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  • Writer's pictureThe Climate Coach

Reducing your energy consumption - and your bills!

Updated: Oct 27, 2022

Here we are taking a look at energy consumption by us as individuals (or our businesses) - but more specifically electricity consumption. Gas will be covered in a separate post.

People generally talk about their electric consumption in monetry terms - which is actually pretty unhelpful because everyone generally pays a different price for their energy. E.g. one person could be on a fixed energy deal from a couple of years ago and so are paying 10% of the price paid by another who is on a variable rate and has had all the latest increases passed on. So - it's more helpful to talk about consumption in kWh (kilowatt hours) which is basically a unit of energy. That energy could be electricity or it could be gas - both can be measured in kWh but obviously we are sticking to electricity for now. When using kWh - it's much easier to compare the usage of one person to another - and important help understand where consumption can be reduced. In most cases it is entirely possible to significantly reduce electric and gas consumption for very little cost and very little impact on day to day life just by making some simple changes...

Before we start...

Helpfully, all the devices that consume electricity at home or at work have a max wattage. The simplest example for this is a fan heater. Let's say this is a 1 kW (kilowatt) fan heater which means if you turned it on full power for 1 hour - it would use exactly 1 kWh of electricity. Some devices run at their max wattage (like in the fan heater example) but others may only do this periodically - for example a fridge, which will only run at the max wattage when actively cooling. Depending on how full the fridge is, or how warm the temperature in the room the fridge is in can massively vary how much energy it uses over the course of an hour or day.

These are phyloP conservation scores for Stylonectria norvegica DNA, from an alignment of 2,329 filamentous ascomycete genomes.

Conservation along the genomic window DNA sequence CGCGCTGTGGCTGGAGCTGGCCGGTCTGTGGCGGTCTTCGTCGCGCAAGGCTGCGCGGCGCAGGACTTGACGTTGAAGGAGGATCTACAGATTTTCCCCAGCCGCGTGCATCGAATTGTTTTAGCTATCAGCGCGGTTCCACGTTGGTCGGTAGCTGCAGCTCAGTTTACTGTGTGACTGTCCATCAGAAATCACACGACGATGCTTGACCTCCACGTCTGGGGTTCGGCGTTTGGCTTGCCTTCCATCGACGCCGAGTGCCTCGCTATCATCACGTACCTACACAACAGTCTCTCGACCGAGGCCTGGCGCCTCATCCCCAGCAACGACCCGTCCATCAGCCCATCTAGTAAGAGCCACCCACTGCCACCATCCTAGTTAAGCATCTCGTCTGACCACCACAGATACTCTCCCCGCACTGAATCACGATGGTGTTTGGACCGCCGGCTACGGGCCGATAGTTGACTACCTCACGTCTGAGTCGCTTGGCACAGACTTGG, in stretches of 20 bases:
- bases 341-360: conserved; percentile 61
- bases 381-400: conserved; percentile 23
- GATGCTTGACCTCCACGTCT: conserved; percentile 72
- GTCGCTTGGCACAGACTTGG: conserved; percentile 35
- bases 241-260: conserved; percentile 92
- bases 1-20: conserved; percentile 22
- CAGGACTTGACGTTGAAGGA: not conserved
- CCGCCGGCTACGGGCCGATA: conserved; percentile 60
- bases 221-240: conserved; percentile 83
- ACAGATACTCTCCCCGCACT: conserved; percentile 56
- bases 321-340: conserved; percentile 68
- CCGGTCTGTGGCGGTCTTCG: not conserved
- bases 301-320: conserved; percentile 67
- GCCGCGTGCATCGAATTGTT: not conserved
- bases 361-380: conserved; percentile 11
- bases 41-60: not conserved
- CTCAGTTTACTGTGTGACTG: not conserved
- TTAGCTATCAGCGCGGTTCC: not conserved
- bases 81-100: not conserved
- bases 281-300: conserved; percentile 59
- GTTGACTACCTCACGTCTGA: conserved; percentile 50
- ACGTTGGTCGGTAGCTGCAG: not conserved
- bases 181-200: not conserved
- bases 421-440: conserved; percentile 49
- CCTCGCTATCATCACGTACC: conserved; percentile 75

Hang on - we are talking climate aren't we?

Yes absolutely - but energy (e.g. generating electricity and generating heat) is one of the biggest contributors to climate change. So although the primary motivation to reduce consumption is usually cost it's also really important for climate - so even if you can afford the cost, you should do it for climate. The simplest way to look at it is that we can't produce enough energy through renewables currently - and clearly we need to massively expand out wind and solar capacity over the coming years but in the meantime one of the best things to do is actually reduce our consumption as much as possible. Not only does this reduce your personal impact on climate (and saves you money), it's also a vital step if you are going to look into taking it a step further in terms of moving to a 100% renewable provider or even installing wind or solar at some point at home. After all, the lower your consumption, the easier (and cheaper) it is to reduce the emissions from that energy.

Enough already, tell me how - quick!

Ok calm down - so there is a bit of work involved but I promise it doesn't take long and it's a one-off task that you probably won't ever need to do again (or maybe once in a while to check again at some point in the future). And if you really can't wait - scroll to the bottom for a quick checklist.